Memory

Memory is our nemesis. Ever felt something was at the tip of your tongue, but you just can’t dig it out of your brain? Or why the brain throws random memories at you when you’re engrossed in something terribly important? Why do you suddenly break into the tune of a song you may have heard only once in your childhood? Why do you sometimes forget what you forgot?

We grow up with the habit of writing on paper, or on screens, and writing seems to be the only mode of storing information. When we need to store a number ‘8’…


Why do we need to learn anything at all?

Unicellular organisms (bacteria, protozoa), and many multicellular ones (the entire kingdom of plants, animals like sponge and hydra) live and die (happily?) without caring to learn a wee bit. Evolution has given them enough to survive and reproduce. Any further improvement by the individual organism is deemed completely unnecessary.

Life needs food to sustain itself, a means to reproduce, rest, and some mechanism of protection from danger (heat/cold, acid, predators etc). As long as nature provides, organisms are happy to comply. There’s hardly any room for improvisation. …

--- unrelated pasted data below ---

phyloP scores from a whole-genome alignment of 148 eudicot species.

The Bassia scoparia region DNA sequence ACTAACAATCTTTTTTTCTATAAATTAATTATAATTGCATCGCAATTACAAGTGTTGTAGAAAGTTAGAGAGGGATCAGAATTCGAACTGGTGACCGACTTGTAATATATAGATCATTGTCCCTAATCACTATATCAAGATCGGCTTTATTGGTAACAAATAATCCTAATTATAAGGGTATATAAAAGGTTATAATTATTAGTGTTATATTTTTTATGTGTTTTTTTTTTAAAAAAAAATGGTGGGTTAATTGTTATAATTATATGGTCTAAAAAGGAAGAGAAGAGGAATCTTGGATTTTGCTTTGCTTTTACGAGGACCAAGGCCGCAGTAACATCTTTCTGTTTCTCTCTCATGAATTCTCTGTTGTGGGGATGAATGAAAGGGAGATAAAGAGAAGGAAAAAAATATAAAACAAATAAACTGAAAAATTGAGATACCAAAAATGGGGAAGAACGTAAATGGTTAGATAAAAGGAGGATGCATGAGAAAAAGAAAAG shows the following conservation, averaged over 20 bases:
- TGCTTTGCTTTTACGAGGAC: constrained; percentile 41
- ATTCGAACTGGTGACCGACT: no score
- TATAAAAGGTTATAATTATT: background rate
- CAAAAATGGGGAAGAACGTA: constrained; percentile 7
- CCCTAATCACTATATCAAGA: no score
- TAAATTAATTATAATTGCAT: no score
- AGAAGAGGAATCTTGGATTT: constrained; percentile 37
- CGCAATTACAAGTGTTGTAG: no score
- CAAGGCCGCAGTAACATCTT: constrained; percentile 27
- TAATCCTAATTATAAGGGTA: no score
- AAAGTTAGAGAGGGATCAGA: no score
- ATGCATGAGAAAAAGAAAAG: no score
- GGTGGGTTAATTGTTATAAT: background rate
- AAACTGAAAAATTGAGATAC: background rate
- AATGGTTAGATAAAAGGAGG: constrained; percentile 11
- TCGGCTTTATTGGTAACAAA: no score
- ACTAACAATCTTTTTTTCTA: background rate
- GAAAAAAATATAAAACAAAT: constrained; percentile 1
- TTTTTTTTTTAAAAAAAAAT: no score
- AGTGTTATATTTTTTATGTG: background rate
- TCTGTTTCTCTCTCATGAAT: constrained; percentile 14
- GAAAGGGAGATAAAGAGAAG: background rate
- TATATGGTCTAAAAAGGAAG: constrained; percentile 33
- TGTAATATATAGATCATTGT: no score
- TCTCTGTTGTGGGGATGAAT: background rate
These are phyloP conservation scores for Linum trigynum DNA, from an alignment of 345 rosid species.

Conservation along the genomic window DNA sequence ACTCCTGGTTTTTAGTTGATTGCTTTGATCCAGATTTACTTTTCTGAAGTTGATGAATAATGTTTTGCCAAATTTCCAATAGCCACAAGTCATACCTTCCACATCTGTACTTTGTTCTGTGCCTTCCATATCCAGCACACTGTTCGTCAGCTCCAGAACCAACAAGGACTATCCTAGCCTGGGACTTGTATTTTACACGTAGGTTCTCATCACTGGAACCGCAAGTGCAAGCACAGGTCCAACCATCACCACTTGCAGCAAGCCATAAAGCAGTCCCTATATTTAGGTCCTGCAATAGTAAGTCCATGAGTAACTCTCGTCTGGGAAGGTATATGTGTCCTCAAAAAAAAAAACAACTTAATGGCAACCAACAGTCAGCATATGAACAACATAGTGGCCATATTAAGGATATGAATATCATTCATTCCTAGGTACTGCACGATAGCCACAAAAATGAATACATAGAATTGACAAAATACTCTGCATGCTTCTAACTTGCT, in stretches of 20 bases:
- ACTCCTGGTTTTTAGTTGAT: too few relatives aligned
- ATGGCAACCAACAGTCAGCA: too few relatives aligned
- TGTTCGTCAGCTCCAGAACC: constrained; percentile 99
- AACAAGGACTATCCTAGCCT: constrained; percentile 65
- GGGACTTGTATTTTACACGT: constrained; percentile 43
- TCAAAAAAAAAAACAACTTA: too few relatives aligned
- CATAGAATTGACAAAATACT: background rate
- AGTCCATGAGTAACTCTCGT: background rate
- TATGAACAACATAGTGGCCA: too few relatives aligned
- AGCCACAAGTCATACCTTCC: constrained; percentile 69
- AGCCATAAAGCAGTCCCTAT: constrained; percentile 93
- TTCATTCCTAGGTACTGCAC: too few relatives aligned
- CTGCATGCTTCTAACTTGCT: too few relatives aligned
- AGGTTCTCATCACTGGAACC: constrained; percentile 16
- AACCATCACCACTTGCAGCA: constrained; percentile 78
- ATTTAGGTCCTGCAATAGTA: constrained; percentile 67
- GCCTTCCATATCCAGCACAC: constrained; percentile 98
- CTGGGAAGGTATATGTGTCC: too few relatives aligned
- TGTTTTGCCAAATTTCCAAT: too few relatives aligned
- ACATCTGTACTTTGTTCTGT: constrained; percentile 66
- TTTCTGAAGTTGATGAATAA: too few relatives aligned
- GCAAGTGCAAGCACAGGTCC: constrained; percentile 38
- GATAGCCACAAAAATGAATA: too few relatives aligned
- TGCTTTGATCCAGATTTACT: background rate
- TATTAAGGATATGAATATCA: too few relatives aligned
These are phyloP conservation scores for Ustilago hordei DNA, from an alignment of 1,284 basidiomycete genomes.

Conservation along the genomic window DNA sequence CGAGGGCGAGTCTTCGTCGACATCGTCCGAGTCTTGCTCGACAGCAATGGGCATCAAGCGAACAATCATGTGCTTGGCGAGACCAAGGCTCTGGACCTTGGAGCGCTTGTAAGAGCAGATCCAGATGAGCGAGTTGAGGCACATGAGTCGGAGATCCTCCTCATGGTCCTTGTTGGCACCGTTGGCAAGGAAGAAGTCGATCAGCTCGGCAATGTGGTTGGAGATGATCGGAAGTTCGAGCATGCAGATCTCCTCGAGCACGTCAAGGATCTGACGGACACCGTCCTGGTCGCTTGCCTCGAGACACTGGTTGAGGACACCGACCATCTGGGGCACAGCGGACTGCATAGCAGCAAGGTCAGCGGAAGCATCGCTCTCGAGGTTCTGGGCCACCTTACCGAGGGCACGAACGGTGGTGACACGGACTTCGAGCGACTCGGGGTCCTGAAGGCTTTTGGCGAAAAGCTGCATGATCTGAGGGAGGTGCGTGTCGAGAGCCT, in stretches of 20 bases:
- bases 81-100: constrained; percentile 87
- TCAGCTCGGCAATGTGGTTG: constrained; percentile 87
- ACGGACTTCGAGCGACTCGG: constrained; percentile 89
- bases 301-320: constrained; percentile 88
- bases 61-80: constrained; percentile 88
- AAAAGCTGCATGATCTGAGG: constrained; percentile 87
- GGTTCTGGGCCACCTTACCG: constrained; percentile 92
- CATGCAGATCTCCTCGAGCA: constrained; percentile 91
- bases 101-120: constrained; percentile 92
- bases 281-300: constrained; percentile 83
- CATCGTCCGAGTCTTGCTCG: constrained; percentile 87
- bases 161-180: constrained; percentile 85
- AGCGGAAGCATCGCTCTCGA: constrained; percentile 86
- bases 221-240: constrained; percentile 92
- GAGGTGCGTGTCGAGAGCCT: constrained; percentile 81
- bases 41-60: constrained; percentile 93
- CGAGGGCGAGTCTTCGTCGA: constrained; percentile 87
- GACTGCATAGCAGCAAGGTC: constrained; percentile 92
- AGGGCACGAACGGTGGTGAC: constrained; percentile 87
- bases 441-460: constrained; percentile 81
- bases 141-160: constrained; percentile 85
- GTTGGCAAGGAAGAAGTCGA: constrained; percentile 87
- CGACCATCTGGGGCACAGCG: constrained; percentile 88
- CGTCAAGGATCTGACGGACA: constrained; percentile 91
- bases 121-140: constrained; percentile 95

Firstly, I have not found any standard reference for this story. ‘Dashakaran’ is mentioned in Jain religious texts, but the Dashakaran in this story is a person — not an idea. I came to know of the legend of Dashkaran from a short story by Rajshekhar Basu (দশকরণের বাণপ্রস্থ, ‘Dashakaran’s Renunciation’ (non-bangla readers can find a translation here)), but have not found any mention of him in any ‘standard’ texts (i.e. the usual myth-mines, Mahabharata, Ramayna, Upanishads, Purans). I will retell the story as I remember from the Basu version.

Dashakaran (literally, ‘ten different ways’) was the king of Darbhavati…


The story of Jaydratha, especially that of his demise, is easily one of the most throught-provoking pieces in mythistory (well — yes, I coined that word; too bad English doesn’t have it yet). The story questions our views on morality and honour; but in addition, it also hints at scientific observations in that period of ancient India which we refer to as ‘epic period’.

In popular depictions of the Mahabharata (one of the two great Indian epics), Jaydratha is often portrayed as a sidekick to the villain, Duryodhana. However, as is characteristic of the epic, every character has its own…


After going through Part I and Part II, Sanskriti reminded me of the other meaning of translation — which I, being a biologist, should have thought of first. The process of translation produces a polypeptide from a nucleotide sequence, and is at the core of life on earth.

The central dogma

A little context will not be out of place here. Our physical bodies (in fact, every living thing) are made of proteins, which are aggregates of one or more ‘polypeptides’. These polypeptides are heteropolymers of ‘amino acids’, simple organic molecules with a carboxyl (-COOH), amino (-NH2) and some other side chain (I…